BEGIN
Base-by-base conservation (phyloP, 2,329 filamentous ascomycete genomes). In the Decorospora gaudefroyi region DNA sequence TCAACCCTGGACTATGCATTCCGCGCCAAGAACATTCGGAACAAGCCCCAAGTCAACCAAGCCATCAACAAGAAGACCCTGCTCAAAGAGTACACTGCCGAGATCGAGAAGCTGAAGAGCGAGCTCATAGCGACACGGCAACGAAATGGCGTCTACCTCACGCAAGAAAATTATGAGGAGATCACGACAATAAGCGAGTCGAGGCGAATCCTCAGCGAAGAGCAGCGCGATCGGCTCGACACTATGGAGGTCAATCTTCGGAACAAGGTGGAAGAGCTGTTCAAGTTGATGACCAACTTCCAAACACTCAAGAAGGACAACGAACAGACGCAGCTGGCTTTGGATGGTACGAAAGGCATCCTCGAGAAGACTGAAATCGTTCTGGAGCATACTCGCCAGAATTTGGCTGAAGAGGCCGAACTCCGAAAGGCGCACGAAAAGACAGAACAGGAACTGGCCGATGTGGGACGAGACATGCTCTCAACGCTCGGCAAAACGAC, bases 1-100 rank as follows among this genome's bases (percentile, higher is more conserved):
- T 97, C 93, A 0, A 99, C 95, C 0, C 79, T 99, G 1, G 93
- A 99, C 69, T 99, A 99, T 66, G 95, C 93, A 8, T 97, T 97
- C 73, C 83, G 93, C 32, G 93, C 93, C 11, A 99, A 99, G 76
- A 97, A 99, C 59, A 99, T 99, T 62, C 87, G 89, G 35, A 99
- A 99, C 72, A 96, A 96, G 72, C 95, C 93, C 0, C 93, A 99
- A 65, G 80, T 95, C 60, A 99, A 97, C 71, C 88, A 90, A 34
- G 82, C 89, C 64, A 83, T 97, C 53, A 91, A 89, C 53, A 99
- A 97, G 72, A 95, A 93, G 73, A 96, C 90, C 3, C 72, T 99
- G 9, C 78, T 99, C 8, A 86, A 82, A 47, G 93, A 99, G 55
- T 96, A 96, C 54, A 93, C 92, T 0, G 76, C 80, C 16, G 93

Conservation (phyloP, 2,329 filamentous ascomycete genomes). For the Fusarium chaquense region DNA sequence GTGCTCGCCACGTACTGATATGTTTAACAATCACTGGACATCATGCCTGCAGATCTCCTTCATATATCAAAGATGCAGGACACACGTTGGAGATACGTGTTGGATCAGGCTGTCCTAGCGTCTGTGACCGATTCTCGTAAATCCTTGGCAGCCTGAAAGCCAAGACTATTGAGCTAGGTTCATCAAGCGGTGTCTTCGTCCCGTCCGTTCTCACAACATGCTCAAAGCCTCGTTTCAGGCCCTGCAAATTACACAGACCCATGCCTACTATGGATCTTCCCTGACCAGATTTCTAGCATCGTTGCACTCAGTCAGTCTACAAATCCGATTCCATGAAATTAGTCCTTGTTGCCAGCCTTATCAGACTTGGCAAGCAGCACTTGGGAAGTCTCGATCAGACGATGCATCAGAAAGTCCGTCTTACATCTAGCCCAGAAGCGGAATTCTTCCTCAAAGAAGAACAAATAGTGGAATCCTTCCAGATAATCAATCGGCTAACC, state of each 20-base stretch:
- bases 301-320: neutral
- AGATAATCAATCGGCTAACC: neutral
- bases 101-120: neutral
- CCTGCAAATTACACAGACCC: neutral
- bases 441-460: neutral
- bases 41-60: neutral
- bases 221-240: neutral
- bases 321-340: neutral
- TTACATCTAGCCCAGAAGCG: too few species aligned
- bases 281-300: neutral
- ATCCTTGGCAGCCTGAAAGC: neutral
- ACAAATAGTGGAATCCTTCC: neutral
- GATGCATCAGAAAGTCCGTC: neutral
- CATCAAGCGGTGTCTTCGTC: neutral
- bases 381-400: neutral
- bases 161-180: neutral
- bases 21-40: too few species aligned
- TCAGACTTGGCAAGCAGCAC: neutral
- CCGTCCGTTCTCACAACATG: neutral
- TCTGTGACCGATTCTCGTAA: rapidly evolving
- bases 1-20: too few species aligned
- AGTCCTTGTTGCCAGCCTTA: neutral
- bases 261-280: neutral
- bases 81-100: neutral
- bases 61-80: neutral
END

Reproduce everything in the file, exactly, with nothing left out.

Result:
Base-by-base conservation (phyloP, 2,329 filamentous ascomycete genomes). In the Decorospora gaudefroyi region DNA sequence TCAACCCTGGACTATGCATTCCGCGCCAAGAACATTCGGAACAAGCCCCAAGTCAACCAAGCCATCAACAAGAAGACCCTGCTCAAAGAGTACACTGCCGAGATCGAGAAGCTGAAGAGCGAGCTCATAGCGACACGGCAACGAAATGGCGTCTACCTCACGCAAGAAAATTATGAGGAGATCACGACAATAAGCGAGTCGAGGCGAATCCTCAGCGAAGAGCAGCGCGATCGGCTCGACACTATGGAGGTCAATCTTCGGAACAAGGTGGAAGAGCTGTTCAAGTTGATGACCAACTTCCAAACACTCAAGAAGGACAACGAACAGACGCAGCTGGCTTTGGATGGTACGAAAGGCATCCTCGAGAAGACTGAAATCGTTCTGGAGCATACTCGCCAGAATTTGGCTGAAGAGGCCGAACTCCGAAAGGCGCACGAAAAGACAGAACAGGAACTGGCCGATGTGGGACGAGACATGCTCTCAACGCTCGGCAAAACGAC, bases 1-100 rank as follows among this genome's bases (percentile, higher is more conserved):
- T 97, C 93, A 0, A 99, C 95, C 0, C 79, T 99, G 1, G 93
- A 99, C 69, T 99, A 99, T 66, G 95, C 93, A 8, T 97, T 97
- C 73, C 83, G 93, C 32, G 93, C 93, C 11, A 99, A 99, G 76
- A 97, A 99, C 59, A 99, T 99, T 62, C 87, G 89, G 35, A 99
- A 99, C 72, A 96, A 96, G 72, C 95, C 93, C 0, C 93, A 99
- A 65, G 80, T 95, C 60, A 99, A 97, C 71, C 88, A 90, A 34
- G 82, C 89, C 64, A 83, T 97, C 53, A 91, A 89, C 53, A 99
- A 97, G 72, A 95, A 93, G 73, A 96, C 90, C 3, C 72, T 99
- G 9, C 78, T 99, C 8, A 86, A 82, A 47, G 93, A 99, G 55
- T 96, A 96, C 54, A 93, C 92, T 0, G 76, C 80, C 16, G 93

Conservation (phyloP, 2,329 filamentous ascomycete genomes). For the Fusarium chaquense region DNA sequence GTGCTCGCCACGTACTGATATGTTTAACAATCACTGGACATCATGCCTGCAGATCTCCTTCATATATCAAAGATGCAGGACACACGTTGGAGATACGTGTTGGATCAGGCTGTCCTAGCGTCTGTGACCGATTCTCGTAAATCCTTGGCAGCCTGAAAGCCAAGACTATTGAGCTAGGTTCATCAAGCGGTGTCTTCGTCCCGTCCGTTCTCACAACATGCTCAAAGCCTCGTTTCAGGCCCTGCAAATTACACAGACCCATGCCTACTATGGATCTTCCCTGACCAGATTTCTAGCATCGTTGCACTCAGTCAGTCTACAAATCCGATTCCATGAAATTAGTCCTTGTTGCCAGCCTTATCAGACTTGGCAAGCAGCACTTGGGAAGTCTCGATCAGACGATGCATCAGAAAGTCCGTCTTACATCTAGCCCAGAAGCGGAATTCTTCCTCAAAGAAGAACAAATAGTGGAATCCTTCCAGATAATCAATCGGCTAACC, state of each 20-base stretch:
- bases 301-320: neutral
- AGATAATCAATCGGCTAACC: neutral
- bases 101-120: neutral
- CCTGCAAATTACACAGACCC: neutral
- bases 441-460: neutral
- bases 41-60: neutral
- bases 221-240: neutral
- bases 321-340: neutral
- TTACATCTAGCCCAGAAGCG: too few species aligned
- bases 281-300: neutral
- ATCCTTGGCAGCCTGAAAGC: neutral
- ACAAATAGTGGAATCCTTCC: neutral
- GATGCATCAGAAAGTCCGTC: neutral
- CATCAAGCGGTGTCTTCGTC: neutral
- bases 381-400: neutral
- bases 161-180: neutral
- bases 21-40: too few species aligned
- TCAGACTTGGCAAGCAGCAC: neutral
- CCGTCCGTTCTCACAACATG: neutral
- TCTGTGACCGATTCTCGTAA: rapidly evolving
- bases 1-20: too few species aligned
- AGTCCTTGTTGCCAGCCTTA: neutral
- bases 261-280: neutral
- bases 81-100: neutral
- bases 61-80: neutral